I love cooking and I'm usually not half bad at it, but when it comes to baking desserts I seem to fail more often than succeed. My latest disaster is a custard pie. I followed a recipe from allrecipes called "Grandma's Egg Custard Pie" which uses 3 eggs and 2.5c scalded milk, and has you cook the pie at 400° for 30-35 minutes. At 30 minutes it was still liquid, and at 40 minutes my pie crust was burning so I pulled it out, hoping it would "set" or some similarly magical mysterious thing would happen that would make it work out. The recipe is rated very highly, so I'm guessing the fault is somewhere in my court...

A top comment said I didn't need to scald the milk, so I didn't. Is that true? Can I add cold milk instead of heating it?
I used 1% milk. The recipe just said "milk", so I used what I have in the fridge. Could that be the problem?
The recipe says to "mix together" the eggs, sugar, salt and vanilla, stirring well. I did that, but I'm wondering if I need to actually use a blender instead? I just whipped it around with a fork for a few minutes.
Does anyone have an idiot-proof recipe that they'd recommend instead?

Thanks for any help!
Re scalding the milk - If it's an old recipe it may have preceded pasteurisation of milk. A lot of recipes from way-back-when suggested scalding milk. Obviously, if the milk is warm the tart will start to cook more quickly that if you start with cold milk. When I make a custard tart I don't scald the milk but I do warm it. If you add milk that is too hot to eggs they may cook into a stringy mess. I use full fat milk (ie not skimmed or semi-skimmed) but what makes really good custard tarts is Channel Islands milk from Jersey or Guernsey cows. I expect you have similar rich milk in the USA. I would think (a fairly wild guess) that if you use 1% milk you'd need to use more eggs (like when you make ice cream).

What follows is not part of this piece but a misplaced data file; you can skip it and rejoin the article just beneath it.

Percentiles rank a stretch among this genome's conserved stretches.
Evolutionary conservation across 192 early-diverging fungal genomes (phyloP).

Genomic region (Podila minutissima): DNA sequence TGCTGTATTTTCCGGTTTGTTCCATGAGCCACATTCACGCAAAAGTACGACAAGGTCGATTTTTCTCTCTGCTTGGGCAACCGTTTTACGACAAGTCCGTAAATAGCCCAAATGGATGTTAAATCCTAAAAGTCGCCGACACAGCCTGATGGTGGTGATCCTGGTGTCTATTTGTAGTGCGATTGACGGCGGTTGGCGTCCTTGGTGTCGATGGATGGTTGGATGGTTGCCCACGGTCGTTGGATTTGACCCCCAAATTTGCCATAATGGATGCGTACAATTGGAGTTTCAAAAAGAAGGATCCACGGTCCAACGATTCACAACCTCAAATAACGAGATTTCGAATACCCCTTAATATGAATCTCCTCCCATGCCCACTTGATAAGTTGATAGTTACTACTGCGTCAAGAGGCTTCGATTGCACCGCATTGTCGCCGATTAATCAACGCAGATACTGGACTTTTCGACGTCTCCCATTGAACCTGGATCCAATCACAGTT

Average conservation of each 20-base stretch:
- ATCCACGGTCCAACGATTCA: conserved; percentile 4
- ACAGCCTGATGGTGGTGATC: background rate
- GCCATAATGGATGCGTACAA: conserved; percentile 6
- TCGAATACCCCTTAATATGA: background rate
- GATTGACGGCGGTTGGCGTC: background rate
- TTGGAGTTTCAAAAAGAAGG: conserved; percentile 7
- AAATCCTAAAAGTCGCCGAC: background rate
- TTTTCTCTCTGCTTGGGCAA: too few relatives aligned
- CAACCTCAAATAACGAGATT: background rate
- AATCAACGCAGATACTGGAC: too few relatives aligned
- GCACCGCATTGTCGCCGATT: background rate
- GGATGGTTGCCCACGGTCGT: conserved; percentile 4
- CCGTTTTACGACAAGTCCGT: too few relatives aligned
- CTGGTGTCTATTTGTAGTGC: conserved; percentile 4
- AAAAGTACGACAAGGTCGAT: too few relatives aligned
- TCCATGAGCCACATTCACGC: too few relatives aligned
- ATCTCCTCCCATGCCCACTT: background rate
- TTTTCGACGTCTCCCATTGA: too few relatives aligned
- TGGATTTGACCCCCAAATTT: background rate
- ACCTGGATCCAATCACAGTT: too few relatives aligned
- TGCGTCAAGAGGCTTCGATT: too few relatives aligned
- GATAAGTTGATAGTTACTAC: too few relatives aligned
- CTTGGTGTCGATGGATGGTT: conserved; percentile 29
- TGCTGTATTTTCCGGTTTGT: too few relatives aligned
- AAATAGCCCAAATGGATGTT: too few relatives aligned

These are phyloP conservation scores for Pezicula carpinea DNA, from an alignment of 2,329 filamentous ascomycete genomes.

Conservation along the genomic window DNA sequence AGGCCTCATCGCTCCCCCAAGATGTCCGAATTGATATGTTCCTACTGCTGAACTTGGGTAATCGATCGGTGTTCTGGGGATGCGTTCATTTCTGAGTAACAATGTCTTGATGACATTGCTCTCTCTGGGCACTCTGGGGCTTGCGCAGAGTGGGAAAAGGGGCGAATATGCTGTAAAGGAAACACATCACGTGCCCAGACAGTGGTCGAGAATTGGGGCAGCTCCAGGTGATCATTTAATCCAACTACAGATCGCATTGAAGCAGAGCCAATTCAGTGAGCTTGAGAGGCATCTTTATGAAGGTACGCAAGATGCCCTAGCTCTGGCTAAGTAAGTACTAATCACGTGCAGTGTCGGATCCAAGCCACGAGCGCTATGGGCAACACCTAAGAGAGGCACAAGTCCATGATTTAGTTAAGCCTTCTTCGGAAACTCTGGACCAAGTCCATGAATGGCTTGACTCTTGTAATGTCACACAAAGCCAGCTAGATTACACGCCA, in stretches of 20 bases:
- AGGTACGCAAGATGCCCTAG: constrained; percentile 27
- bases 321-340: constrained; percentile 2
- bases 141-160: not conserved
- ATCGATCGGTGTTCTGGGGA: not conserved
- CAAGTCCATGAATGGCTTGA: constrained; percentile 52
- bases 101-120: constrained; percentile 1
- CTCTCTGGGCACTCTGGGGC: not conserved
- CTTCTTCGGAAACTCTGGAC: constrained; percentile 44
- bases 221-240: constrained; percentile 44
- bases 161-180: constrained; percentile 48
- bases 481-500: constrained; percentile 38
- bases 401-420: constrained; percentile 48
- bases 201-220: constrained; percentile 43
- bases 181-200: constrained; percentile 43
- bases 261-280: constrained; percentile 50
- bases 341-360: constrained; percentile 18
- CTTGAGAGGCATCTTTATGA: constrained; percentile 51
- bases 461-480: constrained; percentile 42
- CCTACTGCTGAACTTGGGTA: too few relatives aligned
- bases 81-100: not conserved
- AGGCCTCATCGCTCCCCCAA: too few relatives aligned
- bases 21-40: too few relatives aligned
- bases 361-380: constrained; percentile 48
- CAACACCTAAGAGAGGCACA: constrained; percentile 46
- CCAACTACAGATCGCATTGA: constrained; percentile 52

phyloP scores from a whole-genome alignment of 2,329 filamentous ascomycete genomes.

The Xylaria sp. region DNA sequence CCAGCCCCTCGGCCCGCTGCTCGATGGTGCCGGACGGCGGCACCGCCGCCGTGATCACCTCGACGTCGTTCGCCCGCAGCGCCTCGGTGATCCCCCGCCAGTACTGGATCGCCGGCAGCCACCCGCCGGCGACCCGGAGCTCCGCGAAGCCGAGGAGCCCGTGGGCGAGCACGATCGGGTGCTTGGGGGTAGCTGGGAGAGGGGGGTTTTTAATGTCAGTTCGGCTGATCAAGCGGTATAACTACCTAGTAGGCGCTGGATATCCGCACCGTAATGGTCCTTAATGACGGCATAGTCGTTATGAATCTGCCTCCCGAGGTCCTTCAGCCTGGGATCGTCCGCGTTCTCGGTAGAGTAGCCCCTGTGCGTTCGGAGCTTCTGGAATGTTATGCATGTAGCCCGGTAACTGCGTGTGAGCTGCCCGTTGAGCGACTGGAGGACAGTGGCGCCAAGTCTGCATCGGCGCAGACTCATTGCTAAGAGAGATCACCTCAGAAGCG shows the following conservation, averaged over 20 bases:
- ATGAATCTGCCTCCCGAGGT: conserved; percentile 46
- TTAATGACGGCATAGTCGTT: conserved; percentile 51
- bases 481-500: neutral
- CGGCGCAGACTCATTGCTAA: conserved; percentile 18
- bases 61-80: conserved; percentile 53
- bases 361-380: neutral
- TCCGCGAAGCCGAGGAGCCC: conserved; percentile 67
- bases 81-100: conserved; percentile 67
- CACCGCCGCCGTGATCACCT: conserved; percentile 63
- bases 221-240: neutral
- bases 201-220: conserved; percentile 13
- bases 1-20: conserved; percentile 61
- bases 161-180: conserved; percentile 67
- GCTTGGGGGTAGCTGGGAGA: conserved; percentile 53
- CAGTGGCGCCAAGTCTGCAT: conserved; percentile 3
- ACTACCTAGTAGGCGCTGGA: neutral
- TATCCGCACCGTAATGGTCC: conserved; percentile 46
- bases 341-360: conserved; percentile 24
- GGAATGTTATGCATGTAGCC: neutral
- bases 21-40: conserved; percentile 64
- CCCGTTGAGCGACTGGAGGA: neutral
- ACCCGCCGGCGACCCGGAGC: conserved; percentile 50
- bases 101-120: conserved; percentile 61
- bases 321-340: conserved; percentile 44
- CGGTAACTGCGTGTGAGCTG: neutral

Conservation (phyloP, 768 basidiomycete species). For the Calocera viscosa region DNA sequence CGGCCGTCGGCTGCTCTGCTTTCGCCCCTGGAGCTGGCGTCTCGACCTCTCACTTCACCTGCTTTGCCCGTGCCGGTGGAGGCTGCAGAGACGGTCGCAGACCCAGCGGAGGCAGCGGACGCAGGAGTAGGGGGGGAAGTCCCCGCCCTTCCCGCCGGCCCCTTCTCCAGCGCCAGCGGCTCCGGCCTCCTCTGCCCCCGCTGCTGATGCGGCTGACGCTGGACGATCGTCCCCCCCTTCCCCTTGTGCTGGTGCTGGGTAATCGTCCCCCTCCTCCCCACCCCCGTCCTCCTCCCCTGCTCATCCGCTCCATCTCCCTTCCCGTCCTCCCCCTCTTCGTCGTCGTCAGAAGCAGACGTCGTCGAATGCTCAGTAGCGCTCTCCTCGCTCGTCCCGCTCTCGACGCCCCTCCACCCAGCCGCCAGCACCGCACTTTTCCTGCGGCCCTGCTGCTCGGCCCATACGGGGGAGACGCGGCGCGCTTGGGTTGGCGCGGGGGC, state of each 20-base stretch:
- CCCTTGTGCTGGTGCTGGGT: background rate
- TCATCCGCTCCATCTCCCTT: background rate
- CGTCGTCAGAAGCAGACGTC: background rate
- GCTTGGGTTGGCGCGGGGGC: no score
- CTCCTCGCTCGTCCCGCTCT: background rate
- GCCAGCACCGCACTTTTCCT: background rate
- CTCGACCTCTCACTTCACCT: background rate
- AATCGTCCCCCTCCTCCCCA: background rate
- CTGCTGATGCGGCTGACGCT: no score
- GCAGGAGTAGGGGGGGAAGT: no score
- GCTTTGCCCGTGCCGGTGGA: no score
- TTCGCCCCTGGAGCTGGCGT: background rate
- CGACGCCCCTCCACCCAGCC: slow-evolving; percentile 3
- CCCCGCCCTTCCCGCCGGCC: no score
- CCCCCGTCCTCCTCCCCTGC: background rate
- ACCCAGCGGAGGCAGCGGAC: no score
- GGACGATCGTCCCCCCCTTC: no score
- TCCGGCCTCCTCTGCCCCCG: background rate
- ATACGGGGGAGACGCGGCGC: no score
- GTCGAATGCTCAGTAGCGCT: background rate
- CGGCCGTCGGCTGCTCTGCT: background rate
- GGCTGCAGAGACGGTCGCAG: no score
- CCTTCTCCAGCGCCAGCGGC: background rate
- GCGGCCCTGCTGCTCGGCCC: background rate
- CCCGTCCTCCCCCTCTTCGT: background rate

No need to use a blender. Just whisk everything together with a balloon whisk or even a fork.


Another thing that I do when making a custard tart is to "blind bake" the pastry case first and let it cool before adding the filling and cooking it. This isn't standard but it works better for me. You don't need to have the oven so hot if you do it this way and there is less chance of the filling boiling and spoiling the tart.

The filling should be a bit wobbly when you take it out of the oven and will set as it cools but it shouldn't be anywhere near liquid. At the correct wobbliness a knife inserted into the filling should come out more or less clean.

The following quote is from Paul Hollywood (The Great British Bake Off" judge)and suggests how you should judge the "cooked-ness" of the custard "IYou are looking for a very slight dome on the custard, indicating that it is baked. If the custard domes too much this indicates that you have over-cooked the custard, it will have boiled, and will sink back down leaving a big dip. If this does happen you can help rescue it by removing the tarts from the oven immediately and placing the tin in cold water on a cold surface.[/I]"